Between the lines: While many were quick to say the decline was blowback for the company's decision, the performance of other social media companies' stock prices suggests there's more to the story.
The online purge of far-right figures and platforms that followed last week's Capitol insurrection looks to be driving radicalized users into darker corners of the internet.
What's happening: Downloads have surged for messaging apps that are securely encrypted or designed to cater specifically to the ultra-conservative user.
Platforms are rapidly removing Donald Trump’s account or accounts affiliated with pro-Trump violence and conspiracies, like QAnon and #StoptheSteal.
Facebook is halting political spending for at least the first quarter of 2021 following last week's deadly attack on the Capitol.
Why it matters: Tech companies have been de-platforming President Donald Trump and his supporters at a rapid pace since the attacks, and freezing political giving may be the next step tech companies take to show they're seriously rethinking their approach to Washington.
The Internet Association named K. Dane Snowden, a former official at cable and wireless trade groups, as its new president Monday.
Why it matters: IA represents Google, Facebook and Amazon as they face increasing scrutiny on content moderation and privacy, and have been without a leader for nearly a year.
It was already shaping up to be a very strange CES this year, with the world's largest consumer tech show going virtual. Now, CES also has to compete with a constitutional crisis and worsening pandemic.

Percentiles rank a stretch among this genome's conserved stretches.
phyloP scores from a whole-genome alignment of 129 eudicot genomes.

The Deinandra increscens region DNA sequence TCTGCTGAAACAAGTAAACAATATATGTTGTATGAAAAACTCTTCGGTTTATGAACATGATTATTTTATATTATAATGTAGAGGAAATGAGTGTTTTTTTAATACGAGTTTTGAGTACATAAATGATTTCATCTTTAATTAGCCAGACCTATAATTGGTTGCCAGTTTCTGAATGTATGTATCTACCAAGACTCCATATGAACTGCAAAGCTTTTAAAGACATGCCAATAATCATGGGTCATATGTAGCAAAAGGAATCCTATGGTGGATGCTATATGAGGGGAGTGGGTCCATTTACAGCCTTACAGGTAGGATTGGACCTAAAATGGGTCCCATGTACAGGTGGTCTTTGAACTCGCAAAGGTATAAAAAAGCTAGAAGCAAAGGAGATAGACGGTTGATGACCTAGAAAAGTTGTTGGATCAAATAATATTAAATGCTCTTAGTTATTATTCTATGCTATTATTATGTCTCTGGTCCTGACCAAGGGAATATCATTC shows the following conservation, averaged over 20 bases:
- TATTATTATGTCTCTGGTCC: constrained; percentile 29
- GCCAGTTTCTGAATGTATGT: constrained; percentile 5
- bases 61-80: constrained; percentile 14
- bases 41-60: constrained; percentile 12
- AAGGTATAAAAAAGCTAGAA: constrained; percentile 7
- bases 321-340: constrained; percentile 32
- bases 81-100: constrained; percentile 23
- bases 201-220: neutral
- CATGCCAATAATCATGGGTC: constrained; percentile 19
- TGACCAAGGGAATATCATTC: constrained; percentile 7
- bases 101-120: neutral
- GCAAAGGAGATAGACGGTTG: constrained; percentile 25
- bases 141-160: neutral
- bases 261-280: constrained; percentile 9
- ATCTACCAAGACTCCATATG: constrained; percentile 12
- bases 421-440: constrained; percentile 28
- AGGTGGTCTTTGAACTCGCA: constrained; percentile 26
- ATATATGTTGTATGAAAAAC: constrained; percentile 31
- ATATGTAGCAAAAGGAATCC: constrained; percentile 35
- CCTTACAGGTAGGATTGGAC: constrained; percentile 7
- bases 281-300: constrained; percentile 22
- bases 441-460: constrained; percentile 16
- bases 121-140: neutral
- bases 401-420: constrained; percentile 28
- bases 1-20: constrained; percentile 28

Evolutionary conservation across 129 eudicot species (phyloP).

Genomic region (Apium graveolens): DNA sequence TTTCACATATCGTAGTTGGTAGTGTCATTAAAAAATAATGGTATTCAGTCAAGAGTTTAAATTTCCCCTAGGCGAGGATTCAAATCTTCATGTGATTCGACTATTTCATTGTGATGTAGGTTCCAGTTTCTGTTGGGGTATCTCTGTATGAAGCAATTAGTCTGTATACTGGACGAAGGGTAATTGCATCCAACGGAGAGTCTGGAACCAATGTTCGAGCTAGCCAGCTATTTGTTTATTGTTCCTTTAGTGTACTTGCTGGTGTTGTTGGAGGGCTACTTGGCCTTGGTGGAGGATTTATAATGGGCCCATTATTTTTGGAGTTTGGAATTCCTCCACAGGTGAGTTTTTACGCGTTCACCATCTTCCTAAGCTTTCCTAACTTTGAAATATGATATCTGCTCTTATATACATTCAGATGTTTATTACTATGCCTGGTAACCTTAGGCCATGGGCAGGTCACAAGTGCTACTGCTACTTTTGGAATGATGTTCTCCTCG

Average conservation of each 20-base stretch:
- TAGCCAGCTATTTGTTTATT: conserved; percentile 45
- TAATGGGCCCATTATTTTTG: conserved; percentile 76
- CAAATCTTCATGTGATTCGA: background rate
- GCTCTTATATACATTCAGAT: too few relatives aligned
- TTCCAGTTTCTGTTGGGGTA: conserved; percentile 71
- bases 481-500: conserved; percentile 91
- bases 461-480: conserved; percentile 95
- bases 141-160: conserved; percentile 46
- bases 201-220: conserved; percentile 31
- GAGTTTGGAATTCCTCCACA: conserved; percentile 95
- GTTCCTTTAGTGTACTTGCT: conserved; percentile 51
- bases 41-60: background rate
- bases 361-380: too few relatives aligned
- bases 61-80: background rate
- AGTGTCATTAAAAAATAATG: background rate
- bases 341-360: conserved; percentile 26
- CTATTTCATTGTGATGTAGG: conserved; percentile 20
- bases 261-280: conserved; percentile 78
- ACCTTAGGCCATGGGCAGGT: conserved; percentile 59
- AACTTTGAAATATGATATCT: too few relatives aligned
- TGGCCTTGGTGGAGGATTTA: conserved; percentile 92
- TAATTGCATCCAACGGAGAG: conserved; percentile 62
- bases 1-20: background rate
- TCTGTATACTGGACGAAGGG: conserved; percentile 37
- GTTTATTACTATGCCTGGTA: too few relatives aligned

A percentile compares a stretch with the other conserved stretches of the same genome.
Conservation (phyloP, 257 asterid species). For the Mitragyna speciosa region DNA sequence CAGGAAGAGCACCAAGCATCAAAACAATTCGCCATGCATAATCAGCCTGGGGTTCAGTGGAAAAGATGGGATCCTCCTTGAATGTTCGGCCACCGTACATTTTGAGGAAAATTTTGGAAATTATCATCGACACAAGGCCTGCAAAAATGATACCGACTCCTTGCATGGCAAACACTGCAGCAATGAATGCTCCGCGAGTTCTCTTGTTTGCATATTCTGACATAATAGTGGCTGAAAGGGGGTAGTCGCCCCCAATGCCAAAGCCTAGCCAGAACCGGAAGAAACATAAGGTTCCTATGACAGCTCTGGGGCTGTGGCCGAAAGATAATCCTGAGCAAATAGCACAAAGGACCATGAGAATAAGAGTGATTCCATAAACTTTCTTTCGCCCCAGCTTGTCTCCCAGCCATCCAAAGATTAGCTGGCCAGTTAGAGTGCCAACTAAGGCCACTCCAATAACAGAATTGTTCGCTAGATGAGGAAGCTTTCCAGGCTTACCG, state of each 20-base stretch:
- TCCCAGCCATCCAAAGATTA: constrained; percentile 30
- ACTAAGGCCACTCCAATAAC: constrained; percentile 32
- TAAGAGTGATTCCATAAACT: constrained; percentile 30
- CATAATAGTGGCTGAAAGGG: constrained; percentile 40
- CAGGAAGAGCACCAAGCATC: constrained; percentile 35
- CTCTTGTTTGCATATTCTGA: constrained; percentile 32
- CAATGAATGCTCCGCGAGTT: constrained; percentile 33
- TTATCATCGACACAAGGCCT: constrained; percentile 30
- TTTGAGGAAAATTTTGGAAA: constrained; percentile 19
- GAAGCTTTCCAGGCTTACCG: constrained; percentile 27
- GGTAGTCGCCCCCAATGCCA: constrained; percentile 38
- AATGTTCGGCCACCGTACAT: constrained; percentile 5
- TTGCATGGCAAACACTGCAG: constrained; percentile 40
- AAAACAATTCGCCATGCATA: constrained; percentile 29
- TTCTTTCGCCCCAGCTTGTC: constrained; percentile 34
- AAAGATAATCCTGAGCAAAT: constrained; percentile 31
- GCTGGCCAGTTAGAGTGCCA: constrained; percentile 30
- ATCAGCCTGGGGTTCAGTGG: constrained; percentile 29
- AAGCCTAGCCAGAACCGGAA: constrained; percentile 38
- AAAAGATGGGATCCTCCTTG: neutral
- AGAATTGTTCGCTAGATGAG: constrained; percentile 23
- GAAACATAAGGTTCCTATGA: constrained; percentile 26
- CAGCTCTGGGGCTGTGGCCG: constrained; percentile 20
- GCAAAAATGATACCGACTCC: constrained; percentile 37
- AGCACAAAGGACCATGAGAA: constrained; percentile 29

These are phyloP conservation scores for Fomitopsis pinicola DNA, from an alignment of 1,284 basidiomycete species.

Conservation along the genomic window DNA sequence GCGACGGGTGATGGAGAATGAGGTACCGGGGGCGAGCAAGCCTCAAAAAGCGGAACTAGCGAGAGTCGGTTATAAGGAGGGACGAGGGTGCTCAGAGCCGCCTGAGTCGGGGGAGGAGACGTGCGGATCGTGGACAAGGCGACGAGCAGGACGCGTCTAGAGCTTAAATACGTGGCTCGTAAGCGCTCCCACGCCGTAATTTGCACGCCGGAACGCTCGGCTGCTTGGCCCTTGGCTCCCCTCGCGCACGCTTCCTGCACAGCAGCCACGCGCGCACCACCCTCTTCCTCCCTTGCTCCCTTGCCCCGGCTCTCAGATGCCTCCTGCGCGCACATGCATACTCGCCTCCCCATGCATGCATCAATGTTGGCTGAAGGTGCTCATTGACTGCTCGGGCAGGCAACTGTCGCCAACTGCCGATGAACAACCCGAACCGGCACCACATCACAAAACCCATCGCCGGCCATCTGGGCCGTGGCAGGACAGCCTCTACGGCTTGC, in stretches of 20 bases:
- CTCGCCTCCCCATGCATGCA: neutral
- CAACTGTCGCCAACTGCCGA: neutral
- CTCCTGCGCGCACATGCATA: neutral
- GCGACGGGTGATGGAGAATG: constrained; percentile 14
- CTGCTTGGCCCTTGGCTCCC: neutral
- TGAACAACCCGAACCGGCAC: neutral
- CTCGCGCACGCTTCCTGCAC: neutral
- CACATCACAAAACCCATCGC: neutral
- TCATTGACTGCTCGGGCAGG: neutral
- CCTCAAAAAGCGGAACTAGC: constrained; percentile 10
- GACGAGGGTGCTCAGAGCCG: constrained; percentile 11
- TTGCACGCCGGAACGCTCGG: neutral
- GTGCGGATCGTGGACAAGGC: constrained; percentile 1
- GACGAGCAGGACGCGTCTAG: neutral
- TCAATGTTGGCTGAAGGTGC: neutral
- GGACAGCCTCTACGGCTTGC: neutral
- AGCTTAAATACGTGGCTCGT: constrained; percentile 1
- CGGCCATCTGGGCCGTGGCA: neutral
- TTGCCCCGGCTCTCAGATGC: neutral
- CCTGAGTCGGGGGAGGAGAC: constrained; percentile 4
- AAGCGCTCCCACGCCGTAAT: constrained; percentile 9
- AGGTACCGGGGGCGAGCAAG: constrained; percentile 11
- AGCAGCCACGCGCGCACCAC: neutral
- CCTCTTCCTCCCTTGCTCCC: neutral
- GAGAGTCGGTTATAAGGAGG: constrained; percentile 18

The big picture: The Consumer Technology Association, which puts on CES, has done its best to move the big press events and keynote online.
Twitter's decision Friday to kick President Trump off Twitter proved just the opening salvo in a broadening series of other consequential moves by tech companies cracking down on those who took part in or encouraged last week's insurrection at the Capitol.
Why it matters: The moves have renewed debate over how much power tech companies should have to decide whose content lives on the internet.
Many Democratic legislators say Twitter, Facebook, YouTube and other online services stood by while the president used them to discredit a lawful election and his supporters used them to organize a violent assault on the Capitol.
Why it matters: Right at the moment that Democrats are about to take over the White House and both houses of Congress, the Capitol riot poured gas on the fire of the party’s anger at Big Tech platforms.
Republicans are losing power where power matters most at the national level: in politics, media, technology and the workplace.
Why it matters: Republicans often felt mistreated when they had real power in the form of the presidency and Senate. Watch Fox News or listen to Ben Shapiro, and you will see and hear how this new isolation will feed Republican worries and grievances in the months ahead.
Following Wednesday's violent siege of the Capitol, Stripe will no longer process payments for President Trump's campaign, which continued to fundraise. The news was first reported by The Wall Street Journal, and confirmed by Axios with a source close to Stripe.
Why it matters: This is the latest escalation in Big Tech's revulsed reaction to last Wednesday's insurrection in D.C., and the first to directly target money flows.